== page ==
|‘CCJ under serious threat’ |
FRANCIS JOSEPH Friday, February 27 2004
THE first fallout from the maritime dispute involving Barbados and Trinidad and Tobago could be the Caribbean Court of Justice (CCJ). CARICOM states agreed to the CCJ as the region’s final Court of Appeal to replace the Judicial Committee of the Privy Council. But the Barbados-TT dispute has now put the proposed CCJ under serious threat. Karl Hudson-Phillips QC, president of the Law Association, said yesterday that judging from the dispute, it is very difficult to accept that the proposed CCJ with judges from the various CARICOM states will function smoothly and with public confidence as a final Court of Appeal for the region, particularly if there are judges from Trinidad and Tobago and Barbados on the court.
Hudson-Phillips added, “the importance of a final Court of Appeal cannot be underestimated. It must not be conceived in an atmosphere of hostility. If it is, it will not enjoy full public confidence which is essential for its success. Justice cannot be compromised.” Hudson-Phillips said the impasse between TT and Barbados has reinforced the concerns previously expressed by the Law Association for the establishment of the CCJ. He added, “the recent statements of the Attorney General of Barbados which have been published in the press are a virtual declaration of war on Trinidad and Tobago. The inability of the two countries to resolve their differences by cordial discussions demonstrates the fragility of the relationship between CARICOM member states.”
The association’s president continued, “the hasty approach by Barbados to the International Tribunal for the Law of the Sea for resolution of a dispute between member states of CARICOM is indicative of the lack of confidence in the leaders of our countries to successfully deal for themselves with disputes between their countries. “It also demonstrates a basic difference in how the people of the two countries, Barbados and Trinidad and Tobago, conduct their affairs. The atmosphere surrounding the dispute between the two CARICOM countries is now one of apparent hostility and threats from Barbados,” he added. Hudson-Phillips said the Council of the Law Association was deeply saddened by the existence of the boundary dispute between Barbados and TT and the aggression employed by Barbados in attempting to deal with the matter. “The Council is of the view that the establishment and survival of a Caribbean Court of Justice as the final Court of Appeal for the region are under serious threat,” Hudson-Phillips declared. Barbados and TT are two of the CARICOM states which have agreed for the establishment of the CCJ with headquarters in Port-of-Spain.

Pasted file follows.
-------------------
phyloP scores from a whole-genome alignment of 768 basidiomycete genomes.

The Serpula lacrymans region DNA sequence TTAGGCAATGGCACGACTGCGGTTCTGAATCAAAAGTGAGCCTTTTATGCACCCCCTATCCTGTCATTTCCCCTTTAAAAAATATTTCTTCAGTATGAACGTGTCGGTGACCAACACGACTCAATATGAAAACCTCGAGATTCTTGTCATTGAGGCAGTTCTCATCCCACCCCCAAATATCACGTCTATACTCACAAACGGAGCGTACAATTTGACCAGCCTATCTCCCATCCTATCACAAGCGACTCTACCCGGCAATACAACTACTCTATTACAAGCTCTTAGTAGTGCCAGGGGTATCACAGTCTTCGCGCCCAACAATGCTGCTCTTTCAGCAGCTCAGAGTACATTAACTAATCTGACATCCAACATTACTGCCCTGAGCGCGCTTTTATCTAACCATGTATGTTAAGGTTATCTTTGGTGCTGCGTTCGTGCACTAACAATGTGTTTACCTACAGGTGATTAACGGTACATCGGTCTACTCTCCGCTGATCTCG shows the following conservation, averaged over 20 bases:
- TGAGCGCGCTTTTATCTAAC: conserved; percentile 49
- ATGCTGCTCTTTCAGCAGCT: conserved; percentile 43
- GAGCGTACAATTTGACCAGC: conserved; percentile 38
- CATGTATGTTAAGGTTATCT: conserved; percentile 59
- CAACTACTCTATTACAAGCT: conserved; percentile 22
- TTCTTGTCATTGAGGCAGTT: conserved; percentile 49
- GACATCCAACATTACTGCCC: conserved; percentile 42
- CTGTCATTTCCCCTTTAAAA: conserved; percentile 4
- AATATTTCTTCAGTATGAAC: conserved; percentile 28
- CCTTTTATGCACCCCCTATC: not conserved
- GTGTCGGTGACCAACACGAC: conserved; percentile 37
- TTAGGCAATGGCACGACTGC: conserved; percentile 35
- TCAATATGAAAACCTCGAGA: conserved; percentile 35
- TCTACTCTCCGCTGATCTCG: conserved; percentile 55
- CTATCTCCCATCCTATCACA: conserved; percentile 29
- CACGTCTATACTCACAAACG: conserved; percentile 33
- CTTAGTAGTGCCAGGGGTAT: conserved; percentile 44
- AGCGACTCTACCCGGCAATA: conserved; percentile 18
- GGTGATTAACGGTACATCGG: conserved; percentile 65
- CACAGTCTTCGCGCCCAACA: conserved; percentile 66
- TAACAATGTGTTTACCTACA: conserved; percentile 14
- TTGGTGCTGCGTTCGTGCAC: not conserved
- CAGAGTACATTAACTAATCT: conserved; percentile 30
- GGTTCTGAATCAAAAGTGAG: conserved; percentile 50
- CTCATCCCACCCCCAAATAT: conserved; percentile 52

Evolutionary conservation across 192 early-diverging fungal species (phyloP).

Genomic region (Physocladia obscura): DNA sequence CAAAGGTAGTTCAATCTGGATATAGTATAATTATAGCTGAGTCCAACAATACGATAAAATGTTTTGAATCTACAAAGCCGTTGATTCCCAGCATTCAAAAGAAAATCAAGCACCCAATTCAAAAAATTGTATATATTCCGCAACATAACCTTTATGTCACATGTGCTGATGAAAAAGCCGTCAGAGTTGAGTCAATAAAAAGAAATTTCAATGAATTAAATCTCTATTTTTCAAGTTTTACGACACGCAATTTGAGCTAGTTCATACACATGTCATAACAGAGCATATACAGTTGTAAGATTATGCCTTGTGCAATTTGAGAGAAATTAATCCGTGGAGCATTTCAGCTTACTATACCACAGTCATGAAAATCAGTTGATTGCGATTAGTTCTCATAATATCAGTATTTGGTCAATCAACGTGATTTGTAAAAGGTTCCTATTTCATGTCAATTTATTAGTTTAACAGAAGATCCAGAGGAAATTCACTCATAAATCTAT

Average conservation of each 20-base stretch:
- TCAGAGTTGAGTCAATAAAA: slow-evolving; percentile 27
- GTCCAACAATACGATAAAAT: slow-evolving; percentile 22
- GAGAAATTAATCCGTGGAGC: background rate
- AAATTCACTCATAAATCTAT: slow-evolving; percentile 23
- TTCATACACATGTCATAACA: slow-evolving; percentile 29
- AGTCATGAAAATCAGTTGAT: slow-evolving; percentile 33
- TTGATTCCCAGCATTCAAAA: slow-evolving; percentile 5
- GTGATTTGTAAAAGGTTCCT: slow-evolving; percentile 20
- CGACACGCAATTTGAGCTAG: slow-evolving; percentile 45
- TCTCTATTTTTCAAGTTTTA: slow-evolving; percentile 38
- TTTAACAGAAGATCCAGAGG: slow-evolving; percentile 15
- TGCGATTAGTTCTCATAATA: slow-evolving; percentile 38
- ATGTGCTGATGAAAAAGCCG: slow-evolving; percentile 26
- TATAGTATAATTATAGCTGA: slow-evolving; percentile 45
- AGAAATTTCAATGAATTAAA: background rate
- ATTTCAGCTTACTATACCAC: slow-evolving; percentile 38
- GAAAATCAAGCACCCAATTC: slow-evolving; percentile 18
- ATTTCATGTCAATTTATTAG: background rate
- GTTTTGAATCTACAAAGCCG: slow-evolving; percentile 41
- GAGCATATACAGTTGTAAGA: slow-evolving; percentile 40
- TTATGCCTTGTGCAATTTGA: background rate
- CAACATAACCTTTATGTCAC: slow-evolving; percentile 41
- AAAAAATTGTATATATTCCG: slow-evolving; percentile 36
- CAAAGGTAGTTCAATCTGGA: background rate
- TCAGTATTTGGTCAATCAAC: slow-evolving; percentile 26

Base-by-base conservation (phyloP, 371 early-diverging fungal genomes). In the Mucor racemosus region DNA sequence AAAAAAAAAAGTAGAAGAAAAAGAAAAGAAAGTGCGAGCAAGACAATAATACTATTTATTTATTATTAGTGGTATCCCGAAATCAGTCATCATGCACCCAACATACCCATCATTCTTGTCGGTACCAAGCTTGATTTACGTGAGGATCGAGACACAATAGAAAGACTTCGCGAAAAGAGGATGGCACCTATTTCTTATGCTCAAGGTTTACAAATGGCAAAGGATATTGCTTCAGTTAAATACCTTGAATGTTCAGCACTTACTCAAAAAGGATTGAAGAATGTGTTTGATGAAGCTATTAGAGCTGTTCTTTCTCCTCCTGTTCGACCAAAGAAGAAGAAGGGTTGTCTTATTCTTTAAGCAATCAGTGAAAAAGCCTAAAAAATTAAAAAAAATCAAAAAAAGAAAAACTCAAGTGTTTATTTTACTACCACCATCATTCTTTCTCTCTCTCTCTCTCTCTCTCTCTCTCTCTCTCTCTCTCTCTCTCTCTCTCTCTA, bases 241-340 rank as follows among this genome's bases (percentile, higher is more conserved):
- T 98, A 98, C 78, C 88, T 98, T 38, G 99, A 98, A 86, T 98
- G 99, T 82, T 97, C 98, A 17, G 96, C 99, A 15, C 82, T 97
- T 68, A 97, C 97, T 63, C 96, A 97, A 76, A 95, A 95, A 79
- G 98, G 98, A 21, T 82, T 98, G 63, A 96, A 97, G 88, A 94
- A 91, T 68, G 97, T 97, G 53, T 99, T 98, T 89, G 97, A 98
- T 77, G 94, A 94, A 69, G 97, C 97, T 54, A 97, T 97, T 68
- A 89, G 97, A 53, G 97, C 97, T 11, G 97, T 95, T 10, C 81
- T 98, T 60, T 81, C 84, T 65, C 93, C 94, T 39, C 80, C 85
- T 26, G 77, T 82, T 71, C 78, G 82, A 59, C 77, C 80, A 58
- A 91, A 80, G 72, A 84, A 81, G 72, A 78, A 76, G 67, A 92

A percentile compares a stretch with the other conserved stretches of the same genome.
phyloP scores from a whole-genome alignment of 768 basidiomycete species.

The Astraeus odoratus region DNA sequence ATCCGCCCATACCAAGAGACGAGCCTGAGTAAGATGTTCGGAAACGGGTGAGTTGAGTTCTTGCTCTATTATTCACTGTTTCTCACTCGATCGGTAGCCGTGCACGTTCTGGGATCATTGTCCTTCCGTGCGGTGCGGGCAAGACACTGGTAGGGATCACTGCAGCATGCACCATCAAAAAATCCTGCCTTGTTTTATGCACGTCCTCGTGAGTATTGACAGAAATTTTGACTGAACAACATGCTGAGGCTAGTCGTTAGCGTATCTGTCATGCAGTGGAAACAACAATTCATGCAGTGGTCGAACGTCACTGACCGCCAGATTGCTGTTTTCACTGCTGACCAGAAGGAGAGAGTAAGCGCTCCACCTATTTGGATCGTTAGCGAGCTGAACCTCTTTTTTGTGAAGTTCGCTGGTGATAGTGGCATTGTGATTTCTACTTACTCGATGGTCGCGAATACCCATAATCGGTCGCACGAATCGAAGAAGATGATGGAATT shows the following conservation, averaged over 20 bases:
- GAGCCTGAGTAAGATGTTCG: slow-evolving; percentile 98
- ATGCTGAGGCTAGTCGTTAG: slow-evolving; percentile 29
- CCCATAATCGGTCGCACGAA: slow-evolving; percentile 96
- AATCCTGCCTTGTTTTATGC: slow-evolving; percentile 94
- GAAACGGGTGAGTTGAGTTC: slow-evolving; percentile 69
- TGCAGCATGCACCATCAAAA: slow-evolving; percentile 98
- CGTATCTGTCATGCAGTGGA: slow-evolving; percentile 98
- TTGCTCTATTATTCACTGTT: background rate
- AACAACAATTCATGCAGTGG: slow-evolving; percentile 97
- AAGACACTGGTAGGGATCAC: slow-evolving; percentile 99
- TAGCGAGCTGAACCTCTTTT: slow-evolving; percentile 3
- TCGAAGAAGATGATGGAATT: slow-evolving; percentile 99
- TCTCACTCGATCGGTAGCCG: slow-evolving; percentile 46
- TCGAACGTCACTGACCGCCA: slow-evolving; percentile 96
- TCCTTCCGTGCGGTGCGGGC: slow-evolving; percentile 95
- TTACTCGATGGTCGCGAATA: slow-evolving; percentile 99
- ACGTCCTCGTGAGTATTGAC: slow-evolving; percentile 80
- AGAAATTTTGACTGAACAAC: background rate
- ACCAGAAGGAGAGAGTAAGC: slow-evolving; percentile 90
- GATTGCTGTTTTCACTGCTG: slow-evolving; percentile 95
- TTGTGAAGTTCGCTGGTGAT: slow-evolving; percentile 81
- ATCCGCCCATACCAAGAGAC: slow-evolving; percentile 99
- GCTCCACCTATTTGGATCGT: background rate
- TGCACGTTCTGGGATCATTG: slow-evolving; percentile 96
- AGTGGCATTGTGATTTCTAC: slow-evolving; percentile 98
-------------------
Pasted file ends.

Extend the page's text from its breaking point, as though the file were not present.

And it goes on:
Barbados’ Attorney General Mia Mottley came to Port-of-Spain late last year to address a seminar on the proposed establishment of the CCJ. Barbados’ Chief Justice Sir David Simmons is the chairman of the Regional Judicial and Legal Service Commission which will be responsible for appointing the judges and staff for the CCJ. There are three nationals of TT on the regional commission. While Barbados has moved ahead with legislation to deal with the CCJ, the TT Parliament has not yet debated the legislation which will give effect to the CCJ being the final Court of Appeal. Before the maritime dispute arose, the Attorneys General of TT, Barbados and Jamaica, got together to petition the Privy Council in an attempt to have the mandatory death penalty returned as the law in the Caribbean. That hearing before the Law Lords starts on March 22 in London, with the Attorneys General of the three islands expected to be present.